Weegees New York
Legendary photojournalist Weegee's unflinching eye led him to territory few other photographers of his time dared to go. His New York was not the glamorous world of nightclubs and bustling sidewalks, but of the back alleys and forgotten tenements that bore witness to the city's tragedy and violence.
Weegee's New York is a city wounded by the Great Depression, in the throes of unemployment and poverty, of crime, corruption, and prostitution.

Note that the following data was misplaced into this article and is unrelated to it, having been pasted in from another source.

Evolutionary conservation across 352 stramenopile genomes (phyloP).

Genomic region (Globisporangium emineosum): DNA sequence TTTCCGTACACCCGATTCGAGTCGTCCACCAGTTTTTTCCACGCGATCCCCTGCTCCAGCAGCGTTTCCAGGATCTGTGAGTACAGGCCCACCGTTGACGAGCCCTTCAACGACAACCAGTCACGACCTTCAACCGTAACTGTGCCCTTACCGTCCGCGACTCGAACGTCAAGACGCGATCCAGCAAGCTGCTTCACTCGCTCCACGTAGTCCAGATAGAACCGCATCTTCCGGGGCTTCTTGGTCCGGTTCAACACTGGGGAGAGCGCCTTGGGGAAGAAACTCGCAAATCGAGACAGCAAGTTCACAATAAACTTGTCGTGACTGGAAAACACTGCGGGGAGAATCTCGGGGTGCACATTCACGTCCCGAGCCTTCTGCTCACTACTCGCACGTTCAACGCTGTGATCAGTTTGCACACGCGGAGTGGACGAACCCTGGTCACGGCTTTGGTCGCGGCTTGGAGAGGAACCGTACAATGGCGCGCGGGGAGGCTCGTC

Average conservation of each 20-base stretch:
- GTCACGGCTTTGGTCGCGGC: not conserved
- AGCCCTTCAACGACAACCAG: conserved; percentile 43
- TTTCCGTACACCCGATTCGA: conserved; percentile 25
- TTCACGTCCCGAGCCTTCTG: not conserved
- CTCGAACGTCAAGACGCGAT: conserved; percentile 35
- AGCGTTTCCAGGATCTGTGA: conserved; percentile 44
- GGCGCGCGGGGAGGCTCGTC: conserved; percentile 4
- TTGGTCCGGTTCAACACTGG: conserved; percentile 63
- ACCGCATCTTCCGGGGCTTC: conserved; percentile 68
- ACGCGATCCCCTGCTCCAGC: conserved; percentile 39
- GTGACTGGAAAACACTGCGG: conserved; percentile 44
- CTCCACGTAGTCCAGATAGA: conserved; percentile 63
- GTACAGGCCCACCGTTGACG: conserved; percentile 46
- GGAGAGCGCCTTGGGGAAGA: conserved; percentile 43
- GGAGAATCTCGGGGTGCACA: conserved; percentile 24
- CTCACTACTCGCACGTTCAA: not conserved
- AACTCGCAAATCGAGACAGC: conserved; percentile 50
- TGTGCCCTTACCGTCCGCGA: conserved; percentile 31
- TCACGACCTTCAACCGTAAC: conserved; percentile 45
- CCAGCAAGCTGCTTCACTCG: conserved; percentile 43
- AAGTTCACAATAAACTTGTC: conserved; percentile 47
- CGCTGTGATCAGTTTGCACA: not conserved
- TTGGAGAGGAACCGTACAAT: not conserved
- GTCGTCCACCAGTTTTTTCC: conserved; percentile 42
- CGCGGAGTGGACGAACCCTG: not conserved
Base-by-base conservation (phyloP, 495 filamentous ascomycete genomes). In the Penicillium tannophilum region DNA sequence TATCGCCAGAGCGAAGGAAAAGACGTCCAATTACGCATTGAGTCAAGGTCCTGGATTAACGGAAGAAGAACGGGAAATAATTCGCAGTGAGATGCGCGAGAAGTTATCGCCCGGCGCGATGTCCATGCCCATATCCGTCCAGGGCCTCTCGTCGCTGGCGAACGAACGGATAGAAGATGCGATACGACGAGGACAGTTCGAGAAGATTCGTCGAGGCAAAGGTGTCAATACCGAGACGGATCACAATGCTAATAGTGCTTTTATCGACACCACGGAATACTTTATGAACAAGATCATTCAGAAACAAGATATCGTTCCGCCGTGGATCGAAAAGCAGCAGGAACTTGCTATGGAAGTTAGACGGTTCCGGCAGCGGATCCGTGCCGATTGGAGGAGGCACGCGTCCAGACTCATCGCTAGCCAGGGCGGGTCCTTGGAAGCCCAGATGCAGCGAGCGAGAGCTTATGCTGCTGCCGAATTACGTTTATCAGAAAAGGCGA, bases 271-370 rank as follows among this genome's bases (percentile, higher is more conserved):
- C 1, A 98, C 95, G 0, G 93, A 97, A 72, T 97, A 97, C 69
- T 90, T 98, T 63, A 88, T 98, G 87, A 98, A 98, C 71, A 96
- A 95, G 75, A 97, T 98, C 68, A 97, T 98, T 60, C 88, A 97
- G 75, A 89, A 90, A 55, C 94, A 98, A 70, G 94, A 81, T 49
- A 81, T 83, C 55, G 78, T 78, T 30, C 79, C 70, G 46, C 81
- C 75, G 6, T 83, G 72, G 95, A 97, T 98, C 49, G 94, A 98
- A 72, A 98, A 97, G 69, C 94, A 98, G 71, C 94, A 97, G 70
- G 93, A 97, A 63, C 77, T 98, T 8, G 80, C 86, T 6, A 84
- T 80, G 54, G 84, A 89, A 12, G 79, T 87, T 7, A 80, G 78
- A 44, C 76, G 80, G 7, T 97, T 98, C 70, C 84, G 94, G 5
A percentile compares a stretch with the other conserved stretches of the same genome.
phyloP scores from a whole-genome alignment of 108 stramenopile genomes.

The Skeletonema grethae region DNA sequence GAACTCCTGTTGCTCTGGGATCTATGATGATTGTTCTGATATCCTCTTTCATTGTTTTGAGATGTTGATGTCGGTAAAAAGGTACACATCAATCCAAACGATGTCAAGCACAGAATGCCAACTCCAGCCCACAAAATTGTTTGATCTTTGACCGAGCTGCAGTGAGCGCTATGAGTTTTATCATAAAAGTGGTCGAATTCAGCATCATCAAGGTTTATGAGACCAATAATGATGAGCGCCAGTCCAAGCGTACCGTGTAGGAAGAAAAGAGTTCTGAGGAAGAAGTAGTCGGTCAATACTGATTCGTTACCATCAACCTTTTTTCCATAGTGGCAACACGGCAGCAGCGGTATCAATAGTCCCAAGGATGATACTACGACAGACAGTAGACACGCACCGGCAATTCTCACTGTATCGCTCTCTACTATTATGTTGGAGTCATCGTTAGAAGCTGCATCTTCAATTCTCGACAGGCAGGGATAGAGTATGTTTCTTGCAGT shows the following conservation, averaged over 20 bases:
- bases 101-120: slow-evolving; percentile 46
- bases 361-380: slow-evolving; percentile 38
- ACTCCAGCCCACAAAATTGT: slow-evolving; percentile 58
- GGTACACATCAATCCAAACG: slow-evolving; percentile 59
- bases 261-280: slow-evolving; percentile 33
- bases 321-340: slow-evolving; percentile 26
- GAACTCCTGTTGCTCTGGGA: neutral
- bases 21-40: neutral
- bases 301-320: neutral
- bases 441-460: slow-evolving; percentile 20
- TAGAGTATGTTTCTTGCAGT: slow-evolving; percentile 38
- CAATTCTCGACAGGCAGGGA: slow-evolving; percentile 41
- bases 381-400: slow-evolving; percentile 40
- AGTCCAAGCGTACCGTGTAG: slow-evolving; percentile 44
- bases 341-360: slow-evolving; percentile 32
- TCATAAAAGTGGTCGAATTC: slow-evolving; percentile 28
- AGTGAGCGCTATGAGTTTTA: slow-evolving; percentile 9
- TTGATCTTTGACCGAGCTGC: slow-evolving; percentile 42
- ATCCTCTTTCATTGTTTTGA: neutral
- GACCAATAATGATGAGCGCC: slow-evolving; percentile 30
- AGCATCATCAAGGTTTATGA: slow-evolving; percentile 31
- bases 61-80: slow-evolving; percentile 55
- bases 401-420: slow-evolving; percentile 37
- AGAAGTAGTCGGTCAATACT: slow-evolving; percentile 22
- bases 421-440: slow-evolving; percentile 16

Taken mostly at night and marked by the characteristically harsh, artificial light that cast telltale shadows on their subjects, these photographs of crime victims, homeless vagrants, petty thieves, and resolute policemen document the gritty reality of Weegee's world. The first news photographer permitted a police radio in his car. Weegee would race through Manhattan's streets after midnight, often beating the cops to the scene of the crime. The next morning his pictures would scream from the pages of the Daily News and the Daily Mirror. They still jump from the page today, with a restless immediacy and intense edginess that has yet to be surpassed. The 335 photographs collected in this volume tell a story of New York during one of its most violent and exciting periods. They also tell the story of the man behind the camera, whose passion, curiosity, and humanity belie his role as uninvolved bystander. More than a record of superb photojournalism. Weegee's New York is a testament to a man who refused to look away.